DFG Project PF 394/2–1

Numerical and experimental investigation of stationary and transient flows in tundishes

Sin­ce inves­ti­ga­ti­ons of the real melt flow in the steel­works are not fea­si­ble due to the extre­me boun­da­ry con­di­ti­ons and the lack of opti­cal acces­si­bi­li­ty, the­se inves­ti­ga­ti­ons were car­ri­ed out in com­pli­ance with the cha­rac­te­ristic simi­la­ri­ties on a redu­ced water model dis­tri­bu­tor on a sca­le of 1:1.7. Laser Dopp­ler ane­mo­me­try and par­tic­le image velo­ci­me­try were used as mea­su­ring methods. The nume­ri­cal cal­cu­la­ti­ons were per­for­med with the com­mer­cial flow sol­ver FLUENT based on the RANS equations.

The nume­ri­cal and phy­si­cal simu­la­ti­on of the sta­tio­na­ry cas­ting show­ed that very hete­ro­ge­neous are­as with strong vor­ti­ces are pre­sent in the tun­dish. The domi­nant vor­tex struc­tu­re is a hor­se­shoe vor­tex, which lies around the shadow tube beam and is pre­ser­ved up to the out­let area, whe­re it rests on the tun­dish base. With regard to flow inten­si­ties, the mani­fold can be divi­ded into three zones, the inlet zone to x/L1 0.3, the cen­tral zone 0.3 x/L1 0.6 and the out­let zone x/L1 > 0.6. The inlet zone is cha­rac­te­ri­zed by a high inter­nal recir­cu­la­ti­on, which cha­rac­te­ri­zes it as “well-mixed”; in the x‑direction, the inter­nal recir­cu­la­ti­on decreases.

Tran­si­ent cas­ting is inves­ti­ga­ted using the lad­le chan­ge as an exam­p­le. The results show that with the omis­si­on of the input impul­se, the vor­tex inten­si­ty in the dis­tri­bu­tor rapidly decrea­ses. Back­flow is com­ple­te­ly sup­pres­sed so that a pis­ton flow occurs in the mani­fold. After cas­ting on the new lad­le, it takes approx. Δθ = 0.12 until the struc­tures known from sta­tio­na­ry cas­ting are res­to­red. The velo­ci­ties and thus also the back­flows in the mani­fold are con­sider­a­b­ly hig­her when cas­ting the new lad­le than when sta­tio­na­ry cas­ting, but this still has to be quantified.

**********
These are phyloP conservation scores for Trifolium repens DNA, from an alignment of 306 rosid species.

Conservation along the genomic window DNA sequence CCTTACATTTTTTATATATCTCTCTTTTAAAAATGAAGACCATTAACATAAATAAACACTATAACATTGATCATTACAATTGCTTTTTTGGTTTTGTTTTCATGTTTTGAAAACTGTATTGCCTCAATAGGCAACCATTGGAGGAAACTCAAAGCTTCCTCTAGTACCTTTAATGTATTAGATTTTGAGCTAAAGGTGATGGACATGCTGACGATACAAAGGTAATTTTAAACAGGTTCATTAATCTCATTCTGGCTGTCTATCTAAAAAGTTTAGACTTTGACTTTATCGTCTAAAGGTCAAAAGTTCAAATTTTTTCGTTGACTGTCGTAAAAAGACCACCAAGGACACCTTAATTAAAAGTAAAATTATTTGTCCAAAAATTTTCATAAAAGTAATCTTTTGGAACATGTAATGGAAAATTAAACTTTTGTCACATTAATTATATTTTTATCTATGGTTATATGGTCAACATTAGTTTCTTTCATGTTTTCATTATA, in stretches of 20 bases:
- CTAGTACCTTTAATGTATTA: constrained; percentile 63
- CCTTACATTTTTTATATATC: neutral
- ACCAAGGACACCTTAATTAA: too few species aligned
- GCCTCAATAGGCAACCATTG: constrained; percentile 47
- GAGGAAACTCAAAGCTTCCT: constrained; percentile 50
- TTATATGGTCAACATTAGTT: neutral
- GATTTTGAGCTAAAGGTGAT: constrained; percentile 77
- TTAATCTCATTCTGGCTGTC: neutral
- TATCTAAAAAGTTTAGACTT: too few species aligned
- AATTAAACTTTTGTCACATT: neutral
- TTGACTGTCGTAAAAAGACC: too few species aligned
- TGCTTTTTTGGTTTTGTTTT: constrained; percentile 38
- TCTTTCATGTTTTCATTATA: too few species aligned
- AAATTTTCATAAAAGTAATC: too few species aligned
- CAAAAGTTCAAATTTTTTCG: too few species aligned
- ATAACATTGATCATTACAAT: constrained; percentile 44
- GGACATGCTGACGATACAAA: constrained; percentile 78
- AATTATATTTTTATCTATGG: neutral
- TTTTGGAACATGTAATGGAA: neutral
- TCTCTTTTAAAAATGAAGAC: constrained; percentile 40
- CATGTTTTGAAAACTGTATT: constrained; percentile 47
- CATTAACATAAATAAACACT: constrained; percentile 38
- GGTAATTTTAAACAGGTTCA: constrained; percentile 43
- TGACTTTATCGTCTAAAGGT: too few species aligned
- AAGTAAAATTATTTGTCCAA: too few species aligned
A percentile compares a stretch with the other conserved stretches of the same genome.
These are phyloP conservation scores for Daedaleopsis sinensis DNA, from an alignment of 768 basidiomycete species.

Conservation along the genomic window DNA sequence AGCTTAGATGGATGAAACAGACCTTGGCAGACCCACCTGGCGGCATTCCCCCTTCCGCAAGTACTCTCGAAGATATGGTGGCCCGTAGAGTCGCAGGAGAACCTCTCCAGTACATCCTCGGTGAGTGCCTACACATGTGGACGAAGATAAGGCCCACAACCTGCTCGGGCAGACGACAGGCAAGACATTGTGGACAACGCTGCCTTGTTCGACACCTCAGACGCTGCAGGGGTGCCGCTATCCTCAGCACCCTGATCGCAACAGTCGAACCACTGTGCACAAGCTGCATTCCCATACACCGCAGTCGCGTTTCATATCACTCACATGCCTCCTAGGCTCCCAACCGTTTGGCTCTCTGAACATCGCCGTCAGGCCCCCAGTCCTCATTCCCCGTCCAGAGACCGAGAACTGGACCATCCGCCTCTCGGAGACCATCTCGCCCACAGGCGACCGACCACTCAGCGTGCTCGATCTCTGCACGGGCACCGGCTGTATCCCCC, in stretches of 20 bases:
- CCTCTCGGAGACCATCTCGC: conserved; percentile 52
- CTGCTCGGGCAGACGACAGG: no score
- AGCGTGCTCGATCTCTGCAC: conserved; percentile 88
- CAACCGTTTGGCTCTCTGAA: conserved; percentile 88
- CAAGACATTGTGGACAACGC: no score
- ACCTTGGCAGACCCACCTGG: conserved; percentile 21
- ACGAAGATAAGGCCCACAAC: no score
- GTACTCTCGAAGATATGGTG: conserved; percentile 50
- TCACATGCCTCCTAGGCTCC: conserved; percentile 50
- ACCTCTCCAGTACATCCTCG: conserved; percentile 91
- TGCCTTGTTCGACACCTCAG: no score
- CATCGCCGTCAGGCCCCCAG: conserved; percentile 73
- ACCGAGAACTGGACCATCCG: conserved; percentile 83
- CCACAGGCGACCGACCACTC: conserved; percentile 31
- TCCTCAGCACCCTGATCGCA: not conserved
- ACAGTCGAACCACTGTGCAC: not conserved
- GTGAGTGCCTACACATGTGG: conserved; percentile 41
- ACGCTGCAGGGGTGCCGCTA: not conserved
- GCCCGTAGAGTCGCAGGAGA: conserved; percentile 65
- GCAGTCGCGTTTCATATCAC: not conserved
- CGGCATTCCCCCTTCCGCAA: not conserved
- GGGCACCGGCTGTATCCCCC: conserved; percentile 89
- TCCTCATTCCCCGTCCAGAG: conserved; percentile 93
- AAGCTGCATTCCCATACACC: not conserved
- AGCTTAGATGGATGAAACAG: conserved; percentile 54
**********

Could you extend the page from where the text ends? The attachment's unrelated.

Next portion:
The com­pa­ri­son bet­ween the expe­ri­men­tal and nume­ri­cal inves­ti­ga­ti­ons car­ri­ed out for both sta­tio­na­ry and tran­si­ent cas­ting shows that with FLUENT it is pos­si­ble to repro­du­ce the flow in the con­ti­nuous cas­ting dis­tri­bu­tor in a reasonable way. Howe­ver, it is important to use rea­li­stic boun­da­ry con­di­ti­ons. In tran­si­ent cas­ting, this means that even pro­grammed boun­da­ry con­di­ti­ons are inte­gra­ted into the model.

Logo DFGThe pro­ject was fun­ded by the Deut­sche For­schungs­ge­mein­schaft (DFG) under the refe­rence num­ber PF 394/2–1.